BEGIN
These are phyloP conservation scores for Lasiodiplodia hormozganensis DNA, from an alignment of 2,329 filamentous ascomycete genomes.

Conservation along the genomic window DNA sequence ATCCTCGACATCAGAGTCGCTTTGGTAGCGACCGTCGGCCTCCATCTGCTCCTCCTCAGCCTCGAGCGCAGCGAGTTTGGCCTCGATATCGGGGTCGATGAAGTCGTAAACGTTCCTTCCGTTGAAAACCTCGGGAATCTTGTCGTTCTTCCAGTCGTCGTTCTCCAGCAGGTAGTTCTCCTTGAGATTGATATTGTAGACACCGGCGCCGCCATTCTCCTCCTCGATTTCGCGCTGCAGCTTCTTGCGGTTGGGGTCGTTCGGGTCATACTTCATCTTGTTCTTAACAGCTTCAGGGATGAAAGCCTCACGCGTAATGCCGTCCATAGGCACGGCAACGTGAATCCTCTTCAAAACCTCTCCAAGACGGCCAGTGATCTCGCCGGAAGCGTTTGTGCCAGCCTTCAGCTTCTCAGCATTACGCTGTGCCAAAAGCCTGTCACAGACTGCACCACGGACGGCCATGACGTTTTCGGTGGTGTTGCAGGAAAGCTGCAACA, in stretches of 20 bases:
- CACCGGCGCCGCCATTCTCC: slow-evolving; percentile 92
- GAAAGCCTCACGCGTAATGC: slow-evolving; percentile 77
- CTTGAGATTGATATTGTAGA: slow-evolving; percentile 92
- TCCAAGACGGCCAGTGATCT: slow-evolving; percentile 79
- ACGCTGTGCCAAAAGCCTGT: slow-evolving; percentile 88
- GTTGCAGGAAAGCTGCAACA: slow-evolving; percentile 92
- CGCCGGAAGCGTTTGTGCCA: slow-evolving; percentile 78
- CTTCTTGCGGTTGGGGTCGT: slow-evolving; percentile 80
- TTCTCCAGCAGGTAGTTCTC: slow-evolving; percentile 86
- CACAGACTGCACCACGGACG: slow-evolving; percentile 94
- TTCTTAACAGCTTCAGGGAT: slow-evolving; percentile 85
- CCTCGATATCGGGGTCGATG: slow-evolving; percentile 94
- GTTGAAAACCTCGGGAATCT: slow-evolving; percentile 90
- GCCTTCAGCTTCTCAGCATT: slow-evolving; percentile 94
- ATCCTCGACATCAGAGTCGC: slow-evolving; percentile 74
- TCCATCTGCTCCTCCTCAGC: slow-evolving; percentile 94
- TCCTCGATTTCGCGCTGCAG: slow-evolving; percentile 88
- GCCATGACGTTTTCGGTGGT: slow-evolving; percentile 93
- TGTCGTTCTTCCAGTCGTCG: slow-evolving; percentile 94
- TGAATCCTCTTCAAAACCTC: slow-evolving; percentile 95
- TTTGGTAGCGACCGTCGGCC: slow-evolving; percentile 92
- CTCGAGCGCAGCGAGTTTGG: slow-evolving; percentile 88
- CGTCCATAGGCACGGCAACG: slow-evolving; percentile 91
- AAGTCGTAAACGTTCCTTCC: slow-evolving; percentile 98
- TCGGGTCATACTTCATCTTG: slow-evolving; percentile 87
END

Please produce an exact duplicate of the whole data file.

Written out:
These are phyloP conservation scores for Lasiodiplodia hormozganensis DNA, from an alignment of 2,329 filamentous ascomycete genomes.

Conservation along the genomic window DNA sequence ATCCTCGACATCAGAGTCGCTTTGGTAGCGACCGTCGGCCTCCATCTGCTCCTCCTCAGCCTCGAGCGCAGCGAGTTTGGCCTCGATATCGGGGTCGATGAAGTCGTAAACGTTCCTTCCGTTGAAAACCTCGGGAATCTTGTCGTTCTTCCAGTCGTCGTTCTCCAGCAGGTAGTTCTCCTTGAGATTGATATTGTAGACACCGGCGCCGCCATTCTCCTCCTCGATTTCGCGCTGCAGCTTCTTGCGGTTGGGGTCGTTCGGGTCATACTTCATCTTGTTCTTAACAGCTTCAGGGATGAAAGCCTCACGCGTAATGCCGTCCATAGGCACGGCAACGTGAATCCTCTTCAAAACCTCTCCAAGACGGCCAGTGATCTCGCCGGAAGCGTTTGTGCCAGCCTTCAGCTTCTCAGCATTACGCTGTGCCAAAAGCCTGTCACAGACTGCACCACGGACGGCCATGACGTTTTCGGTGGTGTTGCAGGAAAGCTGCAACA, in stretches of 20 bases:
- CACCGGCGCCGCCATTCTCC: slow-evolving; percentile 92
- GAAAGCCTCACGCGTAATGC: slow-evolving; percentile 77
- CTTGAGATTGATATTGTAGA: slow-evolving; percentile 92
- TCCAAGACGGCCAGTGATCT: slow-evolving; percentile 79
- ACGCTGTGCCAAAAGCCTGT: slow-evolving; percentile 88
- GTTGCAGGAAAGCTGCAACA: slow-evolving; percentile 92
- CGCCGGAAGCGTTTGTGCCA: slow-evolving; percentile 78
- CTTCTTGCGGTTGGGGTCGT: slow-evolving; percentile 80
- TTCTCCAGCAGGTAGTTCTC: slow-evolving; percentile 86
- CACAGACTGCACCACGGACG: slow-evolving; percentile 94
- TTCTTAACAGCTTCAGGGAT: slow-evolving; percentile 85
- CCTCGATATCGGGGTCGATG: slow-evolving; percentile 94
- GTTGAAAACCTCGGGAATCT: slow-evolving; percentile 90
- GCCTTCAGCTTCTCAGCATT: slow-evolving; percentile 94
- ATCCTCGACATCAGAGTCGC: slow-evolving; percentile 74
- TCCATCTGCTCCTCCTCAGC: slow-evolving; percentile 94
- TCCTCGATTTCGCGCTGCAG: slow-evolving; percentile 88
- GCCATGACGTTTTCGGTGGT: slow-evolving; percentile 93
- TGTCGTTCTTCCAGTCGTCG: slow-evolving; percentile 94
- TGAATCCTCTTCAAAACCTC: slow-evolving; percentile 95
- TTTGGTAGCGACCGTCGGCC: slow-evolving; percentile 92
- CTCGAGCGCAGCGAGTTTGG: slow-evolving; percentile 88
- CGTCCATAGGCACGGCAACG: slow-evolving; percentile 91
- AAGTCGTAAACGTTCCTTCC: slow-evolving; percentile 98
- TCGGGTCATACTTCATCTTG: slow-evolving; percentile 87